The mean RMSE for 0 - 30 cm SOC stock and 0 - 100 cm SOC stock was 19.5 and 68.7, respectively. The 0 - 100 cm SOC stock RMSE higher than 0 - 30 cm SOC stock.

SOC stock

The average SOC stocks calculated for two soil depths, it was 35.2 ton C ha-1 for 0 - 30 cm and 87.1 ton C ha-1 for 0 - 100 cm depth (Table 5). In the SOC stock map, for top 30 cm soil depth, most of the country area had SOC stocks below 40 ton C ha-1 and some of mountain areas and Jeju island parts of the country have more than 50 ton C ha-1 (Fig. 3). The total SOC stock (top 1 m soil depth) map also showed similar distribution to top 30 cm SOC map, but the overall SOC stock was high.

#### Predicted mean SOC stock (ton C ha-1) and confidence interval (95%).

 0 - 30 cm 0 - 100 cm Mean Min Max Range Mean Min Max Range Cubist predicted 35.2 5 241 236 87.1 14.8 839.7 824.9 Lower limit 31.7 3.5 222.9 219.4 33.1 2.4 143.8 141.4 Upper limit 38.6 7.25 260.4 253.2 148.2 34.7 2,124.2 2,089.5 Prediction range 6.9 2.72 55.5 52.8 9.68 9.7 318.9 309.2 SD 2.1 0.8 16.9 16.1 2.94 1.15 96.9 95.8 SE 3.4 1.4 27.8 26.4 4.84 1.89 159.4 157.5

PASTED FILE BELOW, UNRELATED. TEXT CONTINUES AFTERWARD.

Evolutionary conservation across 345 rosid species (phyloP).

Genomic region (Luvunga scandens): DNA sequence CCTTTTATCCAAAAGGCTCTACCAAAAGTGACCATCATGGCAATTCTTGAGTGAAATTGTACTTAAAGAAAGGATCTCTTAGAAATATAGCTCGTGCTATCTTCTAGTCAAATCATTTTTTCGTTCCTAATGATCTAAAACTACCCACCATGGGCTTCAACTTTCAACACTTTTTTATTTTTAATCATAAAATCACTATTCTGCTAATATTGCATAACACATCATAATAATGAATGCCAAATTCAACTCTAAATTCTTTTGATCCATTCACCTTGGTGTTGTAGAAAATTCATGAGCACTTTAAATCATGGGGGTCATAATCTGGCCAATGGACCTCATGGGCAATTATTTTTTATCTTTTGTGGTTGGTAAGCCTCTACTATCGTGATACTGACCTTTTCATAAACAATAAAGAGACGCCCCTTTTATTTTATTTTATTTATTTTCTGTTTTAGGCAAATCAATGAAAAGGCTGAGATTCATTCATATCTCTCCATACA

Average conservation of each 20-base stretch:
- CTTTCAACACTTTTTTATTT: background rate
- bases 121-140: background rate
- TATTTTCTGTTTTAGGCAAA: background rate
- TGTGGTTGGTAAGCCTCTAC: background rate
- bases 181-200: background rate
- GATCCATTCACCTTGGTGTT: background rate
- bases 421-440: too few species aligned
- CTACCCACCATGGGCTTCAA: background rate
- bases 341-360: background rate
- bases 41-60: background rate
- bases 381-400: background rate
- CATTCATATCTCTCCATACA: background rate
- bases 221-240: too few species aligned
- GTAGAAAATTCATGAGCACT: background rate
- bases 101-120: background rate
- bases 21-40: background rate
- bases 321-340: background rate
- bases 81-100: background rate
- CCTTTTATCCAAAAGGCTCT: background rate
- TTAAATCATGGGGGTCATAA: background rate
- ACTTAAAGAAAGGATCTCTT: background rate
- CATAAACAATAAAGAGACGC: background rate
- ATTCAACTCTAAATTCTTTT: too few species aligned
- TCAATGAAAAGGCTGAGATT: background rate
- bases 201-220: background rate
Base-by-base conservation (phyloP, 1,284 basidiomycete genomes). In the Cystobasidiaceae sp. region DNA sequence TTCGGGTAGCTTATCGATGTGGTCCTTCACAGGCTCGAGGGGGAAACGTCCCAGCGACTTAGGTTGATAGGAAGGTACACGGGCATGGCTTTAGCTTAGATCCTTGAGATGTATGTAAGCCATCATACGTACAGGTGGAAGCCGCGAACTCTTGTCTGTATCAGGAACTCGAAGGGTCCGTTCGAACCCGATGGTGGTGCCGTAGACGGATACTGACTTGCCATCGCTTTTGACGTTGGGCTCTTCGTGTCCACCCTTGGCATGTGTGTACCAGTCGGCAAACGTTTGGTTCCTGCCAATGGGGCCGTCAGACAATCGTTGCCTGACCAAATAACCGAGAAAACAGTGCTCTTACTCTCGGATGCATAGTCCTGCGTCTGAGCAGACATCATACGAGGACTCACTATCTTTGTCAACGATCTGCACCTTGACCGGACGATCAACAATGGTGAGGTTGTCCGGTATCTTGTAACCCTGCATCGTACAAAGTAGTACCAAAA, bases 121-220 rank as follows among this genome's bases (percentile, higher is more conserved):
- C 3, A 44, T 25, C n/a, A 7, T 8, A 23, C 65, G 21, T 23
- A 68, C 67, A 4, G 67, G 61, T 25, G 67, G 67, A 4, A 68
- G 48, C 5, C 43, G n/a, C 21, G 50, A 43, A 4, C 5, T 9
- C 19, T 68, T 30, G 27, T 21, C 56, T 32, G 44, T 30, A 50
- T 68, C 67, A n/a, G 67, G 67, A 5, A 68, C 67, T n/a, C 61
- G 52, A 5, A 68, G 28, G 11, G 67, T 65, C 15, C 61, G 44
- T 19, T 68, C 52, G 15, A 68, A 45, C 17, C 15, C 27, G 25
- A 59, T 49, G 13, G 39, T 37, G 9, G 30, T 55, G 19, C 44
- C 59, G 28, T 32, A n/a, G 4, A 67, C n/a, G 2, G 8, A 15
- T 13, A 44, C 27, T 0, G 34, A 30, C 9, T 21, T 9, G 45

### Uncertainty (95%) and spatial distribution map of predicted SOC stocks (ton C ha-1) in South Korea.

Conclusions

Digital Soil Mapping (DSM) can be defined as the creation and population of spatial soil information systems by numerical models inferring the spatial and temporal variations of soil types and soil properties from soil observation and knowledge and from related environmental variables (Lagacherie and McBratney, 2006). This study predicted the spatial distribution of SOC stock at two soil depth intervals (0 - 30, 0 - 100 cm) and quantified its stock (ton C ha-1) for national scale. The mean estimated SOC stock at 0 - 30 cm soil depth was 35.2 ton ha-1 and for 0 - 100 was 87.1 ton ha-1. The SOC stock map could be used for future soil organic carbon stock and predicting potential SOC sequestration.

## Acknowledgements

This study was carried out with the support from project (PJ015102) of Rural Development Administration, Republic of Korea.